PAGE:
Immunobiological understanding of RP105 was shaped by its discovery and initial analysis in B cells. Ab-mediated cross-linking of RP105 leads to B cell activation and proliferation, providing protection against radiation- and steroid-induced apoptosis (1
), but sensitization to apoptosis in response to BCR ligation (2
). Anti-RP105-driven proliferative responses have been studied in detail; roles for the Lyn/CD19/Vav1 complex, Bruton's tyrosine kinase, protein kinase CβI/II and MEK have been found (1
Cloning revealed RP105 to be a TLR homolog, albeit one lacking a signaling TIR domain. Further, while LPS-driven TLR4 signaling depends on the association of TLR4 with MD-2, RP105 activity depends on its association with the MD-2 homolog, MD-1. Subsequent study revealed an apparent role for RP105 in TLR4 signaling in B cells. Whereas LPS-induced B cell proliferation is strictly dependent on TLR4, B cells from RP105−/−
mice exhibit impaired LPS-driven proliferation in the face of normal proliferative responses to engagement of TLR9, IgM or CD40 (6
). Such data suggested that RP105 facilitates TLR4 signaling in B cells, although the underlying mechanisms have not been identified. The converse is not the case, however; B cell proliferation induced by Ab to RP105 is unimpaired in mice lacking TLR4 (4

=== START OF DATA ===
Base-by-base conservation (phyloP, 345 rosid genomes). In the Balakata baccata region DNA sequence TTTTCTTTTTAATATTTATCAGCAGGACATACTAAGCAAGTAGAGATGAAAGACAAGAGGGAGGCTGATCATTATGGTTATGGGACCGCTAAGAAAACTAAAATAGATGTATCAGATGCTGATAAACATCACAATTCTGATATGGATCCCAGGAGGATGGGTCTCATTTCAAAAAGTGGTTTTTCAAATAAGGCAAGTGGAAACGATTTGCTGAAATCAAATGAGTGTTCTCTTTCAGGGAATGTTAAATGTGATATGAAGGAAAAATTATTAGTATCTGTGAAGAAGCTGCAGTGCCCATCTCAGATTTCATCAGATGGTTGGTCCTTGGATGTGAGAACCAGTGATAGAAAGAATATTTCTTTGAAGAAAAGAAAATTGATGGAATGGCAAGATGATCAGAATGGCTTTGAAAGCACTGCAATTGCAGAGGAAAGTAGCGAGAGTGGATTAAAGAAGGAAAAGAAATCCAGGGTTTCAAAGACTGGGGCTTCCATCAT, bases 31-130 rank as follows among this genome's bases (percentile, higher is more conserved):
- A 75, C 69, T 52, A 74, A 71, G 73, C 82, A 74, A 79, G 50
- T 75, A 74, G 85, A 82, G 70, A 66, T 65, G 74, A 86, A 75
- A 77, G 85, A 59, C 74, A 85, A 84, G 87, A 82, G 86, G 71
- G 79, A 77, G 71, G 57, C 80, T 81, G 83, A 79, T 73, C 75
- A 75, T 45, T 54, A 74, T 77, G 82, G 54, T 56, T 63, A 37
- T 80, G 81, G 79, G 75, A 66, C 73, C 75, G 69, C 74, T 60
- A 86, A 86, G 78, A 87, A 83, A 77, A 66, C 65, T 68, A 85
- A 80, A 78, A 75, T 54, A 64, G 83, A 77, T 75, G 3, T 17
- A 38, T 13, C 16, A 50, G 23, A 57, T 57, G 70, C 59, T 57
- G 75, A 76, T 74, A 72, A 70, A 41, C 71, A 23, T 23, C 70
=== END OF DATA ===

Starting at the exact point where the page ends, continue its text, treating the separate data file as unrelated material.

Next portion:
Further analysis revealed a broader pattern of expression. In addition to B cells, RP105 is expressed by diverse cell types expressing TLRs, including most APCs (8
). Notably, RP105 was shown to inhibit TLR4 signaling in HEK293 cells, inhibit TLR4 signaling in dendritic cells, and restrain in vivo
cytokine production in response to LPS (8
). Recent solution of the crystal structure of RP105/MD-1 has been informative (9
). The overall architecture of the 1:1 RP105/MD-1 complex is similar to that of TLR4/MD-2. However, RP105/MD-1 assembles into a unique 2:2 homodimer, with head-to-head dimerization of RP105's C-terminal leucine-rich repeats. This displaces the intracellular domains of RP105 to opposing sides of the complex; unlike the tail-to-tail dimerization of the N-terminal leucine-rich repeats observed in liganded TLR dimers which juxtaposes intracellular TIR domains, allowing signaling. Modeling of the interaction of RP105/MD-1 with TLR4/MD-2 based on their solved structures suggests that the TIR domains of TLR4 are prevented from apposition by the interaction of TLR4/MD-2 with RP105/MD-1 (9
). Such modeling fails to suggest a mechanism by which RP105/MD-1 might facilitate TLR4 signaling in B cells.
In light of these paradoxical findings—with RP105 appearing to facilitate or inhibit TLR4 signaling depending on the cell type involved—we reinvestigated the B cell proliferative responses of RP105−/− mice.